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[kob-uh l]
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verb (used with object), cob·bled, cob·bling.
  1. to mend (shoes, boots, etc.); patch.
  2. to put together roughly or clumsily.

Origin of cobble1

First recorded in 1490–1500; apparently back formation from cobbler


[kob-uh l]
  1. a cobblestone.
  2. cobbles, coal in lumps larger than a pebble and smaller than a boulder.
  3. Metalworking.
    1. a defect in a rolled piece resulting from loss of control over its movement.
    2. Slang.a piece showing bad workmanship.
verb (used with object), cob·bled, cob·bling.
  1. to pave with cobblestones.

Origin of cobble2

1595–1605; perhaps cob + -le; see cobblestone


[kob-uh l]
  1. New England, New York State, and New Jersey. (especially in placenames) a rounded hill.

Origin of cobble3

First recorded in 1885–95; perhaps < cobble2
Dictionary.com Unabridged Based on the Random House Unabridged Dictionary, © Random House, Inc. 2018

Examples from the Web for cobbles

Historical Examples

  • The beast sprang forward, with a shower of sparks from the cobbles.

    Nicanor - Teller of Tales

    C. Bryson Taylor

  • He stopped and stared down at me, tapping a sole on the cobbles.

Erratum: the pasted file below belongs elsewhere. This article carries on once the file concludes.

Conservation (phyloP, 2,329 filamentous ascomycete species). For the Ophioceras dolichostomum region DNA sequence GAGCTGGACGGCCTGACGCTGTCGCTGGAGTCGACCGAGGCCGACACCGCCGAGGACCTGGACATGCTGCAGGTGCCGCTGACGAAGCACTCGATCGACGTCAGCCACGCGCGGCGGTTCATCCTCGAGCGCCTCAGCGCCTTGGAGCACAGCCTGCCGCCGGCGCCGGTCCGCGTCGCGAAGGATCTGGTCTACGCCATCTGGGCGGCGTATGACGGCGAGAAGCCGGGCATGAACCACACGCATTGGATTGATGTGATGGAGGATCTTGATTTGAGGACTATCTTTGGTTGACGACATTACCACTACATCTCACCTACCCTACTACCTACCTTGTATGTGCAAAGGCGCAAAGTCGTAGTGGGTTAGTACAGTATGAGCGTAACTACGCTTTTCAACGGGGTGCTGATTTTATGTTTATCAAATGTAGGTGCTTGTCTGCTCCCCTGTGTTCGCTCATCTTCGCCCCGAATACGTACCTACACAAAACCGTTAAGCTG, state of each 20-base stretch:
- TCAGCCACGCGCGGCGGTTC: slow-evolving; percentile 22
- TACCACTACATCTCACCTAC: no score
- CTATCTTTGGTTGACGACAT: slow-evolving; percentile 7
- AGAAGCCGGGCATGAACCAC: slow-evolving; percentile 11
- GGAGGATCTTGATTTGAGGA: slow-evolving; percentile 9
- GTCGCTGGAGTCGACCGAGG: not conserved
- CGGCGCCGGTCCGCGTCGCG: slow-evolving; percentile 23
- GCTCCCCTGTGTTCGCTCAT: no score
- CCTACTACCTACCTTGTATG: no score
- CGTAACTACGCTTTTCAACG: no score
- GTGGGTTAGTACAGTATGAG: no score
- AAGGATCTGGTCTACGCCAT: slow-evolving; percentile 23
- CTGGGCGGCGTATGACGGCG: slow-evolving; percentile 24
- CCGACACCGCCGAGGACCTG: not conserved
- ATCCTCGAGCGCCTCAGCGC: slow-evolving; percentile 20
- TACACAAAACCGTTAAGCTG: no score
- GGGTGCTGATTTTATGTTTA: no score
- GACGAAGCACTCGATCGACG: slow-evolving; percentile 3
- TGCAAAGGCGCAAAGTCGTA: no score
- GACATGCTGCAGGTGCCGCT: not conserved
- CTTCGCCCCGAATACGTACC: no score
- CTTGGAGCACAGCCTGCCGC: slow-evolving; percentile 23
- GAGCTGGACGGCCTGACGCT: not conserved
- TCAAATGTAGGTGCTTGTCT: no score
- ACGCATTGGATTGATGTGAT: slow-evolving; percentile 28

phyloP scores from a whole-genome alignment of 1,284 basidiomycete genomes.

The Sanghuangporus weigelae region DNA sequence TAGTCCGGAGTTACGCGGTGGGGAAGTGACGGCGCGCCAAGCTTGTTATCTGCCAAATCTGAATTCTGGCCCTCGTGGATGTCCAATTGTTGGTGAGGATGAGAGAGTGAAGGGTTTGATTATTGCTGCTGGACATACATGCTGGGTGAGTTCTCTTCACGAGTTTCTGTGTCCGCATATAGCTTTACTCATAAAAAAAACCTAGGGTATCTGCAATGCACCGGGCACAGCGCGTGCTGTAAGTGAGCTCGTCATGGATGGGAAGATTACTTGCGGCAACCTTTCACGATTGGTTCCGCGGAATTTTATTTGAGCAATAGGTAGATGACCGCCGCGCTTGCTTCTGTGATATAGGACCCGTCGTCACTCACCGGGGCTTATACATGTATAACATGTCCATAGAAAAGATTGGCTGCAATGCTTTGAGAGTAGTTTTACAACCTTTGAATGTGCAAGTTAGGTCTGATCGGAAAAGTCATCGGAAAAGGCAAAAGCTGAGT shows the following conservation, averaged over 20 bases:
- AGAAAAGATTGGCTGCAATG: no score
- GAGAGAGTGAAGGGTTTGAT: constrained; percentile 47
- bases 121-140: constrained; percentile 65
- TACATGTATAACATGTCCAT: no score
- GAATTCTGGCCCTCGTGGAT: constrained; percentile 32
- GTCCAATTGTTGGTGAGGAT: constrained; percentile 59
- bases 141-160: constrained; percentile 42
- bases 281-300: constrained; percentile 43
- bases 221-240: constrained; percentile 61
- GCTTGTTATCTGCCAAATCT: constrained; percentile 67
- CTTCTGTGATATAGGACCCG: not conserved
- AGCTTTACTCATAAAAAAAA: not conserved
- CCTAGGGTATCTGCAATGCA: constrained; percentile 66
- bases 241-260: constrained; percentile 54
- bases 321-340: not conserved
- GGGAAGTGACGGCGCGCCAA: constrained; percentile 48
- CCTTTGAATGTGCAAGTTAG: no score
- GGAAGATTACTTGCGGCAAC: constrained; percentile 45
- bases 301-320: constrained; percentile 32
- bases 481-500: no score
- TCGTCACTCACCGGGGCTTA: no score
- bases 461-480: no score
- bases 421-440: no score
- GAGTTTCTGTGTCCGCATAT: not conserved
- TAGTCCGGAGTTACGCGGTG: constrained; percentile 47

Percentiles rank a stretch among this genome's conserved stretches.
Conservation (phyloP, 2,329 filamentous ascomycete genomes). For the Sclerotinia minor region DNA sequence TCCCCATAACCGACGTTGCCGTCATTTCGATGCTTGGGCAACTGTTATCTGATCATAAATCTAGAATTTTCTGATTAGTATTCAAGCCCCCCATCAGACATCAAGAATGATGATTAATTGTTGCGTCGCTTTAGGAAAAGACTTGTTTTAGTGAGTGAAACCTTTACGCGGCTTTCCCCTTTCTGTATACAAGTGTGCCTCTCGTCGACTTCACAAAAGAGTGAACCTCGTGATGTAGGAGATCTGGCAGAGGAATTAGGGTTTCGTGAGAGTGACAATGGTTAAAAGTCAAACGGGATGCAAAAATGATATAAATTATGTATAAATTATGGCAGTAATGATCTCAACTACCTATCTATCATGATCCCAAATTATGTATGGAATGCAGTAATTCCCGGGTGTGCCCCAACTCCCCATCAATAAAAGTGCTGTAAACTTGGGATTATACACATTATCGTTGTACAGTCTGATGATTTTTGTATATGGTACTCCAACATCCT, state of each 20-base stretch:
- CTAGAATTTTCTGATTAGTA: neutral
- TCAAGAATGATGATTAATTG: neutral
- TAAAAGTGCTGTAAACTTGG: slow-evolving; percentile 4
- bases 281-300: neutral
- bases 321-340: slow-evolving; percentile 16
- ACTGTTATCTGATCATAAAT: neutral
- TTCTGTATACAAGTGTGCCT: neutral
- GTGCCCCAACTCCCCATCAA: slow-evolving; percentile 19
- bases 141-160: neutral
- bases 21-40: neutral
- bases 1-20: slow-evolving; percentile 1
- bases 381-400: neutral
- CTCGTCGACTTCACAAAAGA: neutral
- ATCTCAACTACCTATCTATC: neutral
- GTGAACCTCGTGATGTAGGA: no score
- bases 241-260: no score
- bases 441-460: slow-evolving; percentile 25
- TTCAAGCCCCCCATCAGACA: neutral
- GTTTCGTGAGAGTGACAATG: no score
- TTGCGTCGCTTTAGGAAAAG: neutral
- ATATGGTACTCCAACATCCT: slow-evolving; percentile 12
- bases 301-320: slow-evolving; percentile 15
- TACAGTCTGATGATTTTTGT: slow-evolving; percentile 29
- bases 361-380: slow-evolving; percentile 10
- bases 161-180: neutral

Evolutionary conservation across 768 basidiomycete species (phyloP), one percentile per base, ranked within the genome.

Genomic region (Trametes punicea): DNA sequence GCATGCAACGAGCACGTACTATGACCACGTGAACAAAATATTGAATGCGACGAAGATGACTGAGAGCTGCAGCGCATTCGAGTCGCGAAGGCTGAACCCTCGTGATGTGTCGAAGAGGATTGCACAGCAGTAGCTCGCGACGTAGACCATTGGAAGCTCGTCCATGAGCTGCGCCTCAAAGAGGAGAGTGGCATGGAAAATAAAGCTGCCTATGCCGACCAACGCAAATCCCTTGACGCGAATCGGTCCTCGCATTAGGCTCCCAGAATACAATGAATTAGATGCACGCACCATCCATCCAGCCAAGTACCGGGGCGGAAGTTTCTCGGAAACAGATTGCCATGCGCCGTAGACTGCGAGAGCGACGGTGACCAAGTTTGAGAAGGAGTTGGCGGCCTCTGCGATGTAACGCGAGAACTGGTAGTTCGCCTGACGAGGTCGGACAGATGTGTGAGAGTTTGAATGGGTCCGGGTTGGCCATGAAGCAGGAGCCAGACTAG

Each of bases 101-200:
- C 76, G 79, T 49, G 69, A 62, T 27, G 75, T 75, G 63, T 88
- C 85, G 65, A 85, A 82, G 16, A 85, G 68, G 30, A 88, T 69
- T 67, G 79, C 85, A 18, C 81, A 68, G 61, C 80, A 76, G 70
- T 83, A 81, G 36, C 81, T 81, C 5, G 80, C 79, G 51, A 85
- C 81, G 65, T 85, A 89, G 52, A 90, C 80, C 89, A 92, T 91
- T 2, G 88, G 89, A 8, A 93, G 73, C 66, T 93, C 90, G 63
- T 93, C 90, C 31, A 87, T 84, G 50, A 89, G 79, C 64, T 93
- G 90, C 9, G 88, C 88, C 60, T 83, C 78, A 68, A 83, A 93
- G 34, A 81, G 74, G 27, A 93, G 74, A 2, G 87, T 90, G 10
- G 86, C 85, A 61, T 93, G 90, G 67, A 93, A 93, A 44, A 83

• There was a sound behind on the cobbles outside the kitchen door.

    Robert Elsmere

    Mrs. Humphry Ward

  • I'd like to see you coming through our wood and across the cobbles.

    Moor Fires</p>

    E. H. (Emily Hilda) Young

  • The Plaza is paved with cobbles, which are disadvantageous for dancing.

    Northern Spain

    Edgar T. A. Wigram

British Dictionary definitions for cobbles


pl n
  1. coal in small rounded lumps
  2. cobblestones


  1. short for cobblestone
  2. geology a rock fragment, often rounded, with a diameter of 64–256 mm and thus smaller than a boulder but larger than a pebble
  1. (tr) to pave (a road) with cobblestones
See also cobbles
Derived Formscobbled, adjective

Word Origin

C15 (in cobblestone): from cob 1


verb (tr)
  1. to make or mend (shoes)
  2. to put together clumsily

Word Origin

C15: back formation from cobbler 1
Collins English Dictionary - Complete & Unabridged 2012 Digital Edition © William Collins Sons & Co. Ltd. 1979, 1986 © HarperCollins Publishers 1998, 2000, 2003, 2005, 2006, 2007, 2009, 2012

Word Origin and History for cobbles



"paving stone; worn, rounded stone," c.1600, earlier cobblestone, probably a diminutive of cob in some sense. The verb in this sense is from 1690s. Related: Cobbled; cobbling.



"to mend clumsily," late 15c., perhaps a back-formation from cobbler (n.1), or from cob, via a notion of lumps. Related: Cobbled; cobbling.

Online Etymology Dictionary, © 2010 Douglas Harper

cobbles in Science


  1. A rock fragment larger than a pebble and smaller than a boulder. Pebbles have a diameter between 64 and 256 mm (2.56 and 10.24 inches) and are often rounded.
The American Heritage® Science Dictionary Copyright © 2011. Published by Houghton Mifflin Harcourt Publishing Company. All rights reserved.

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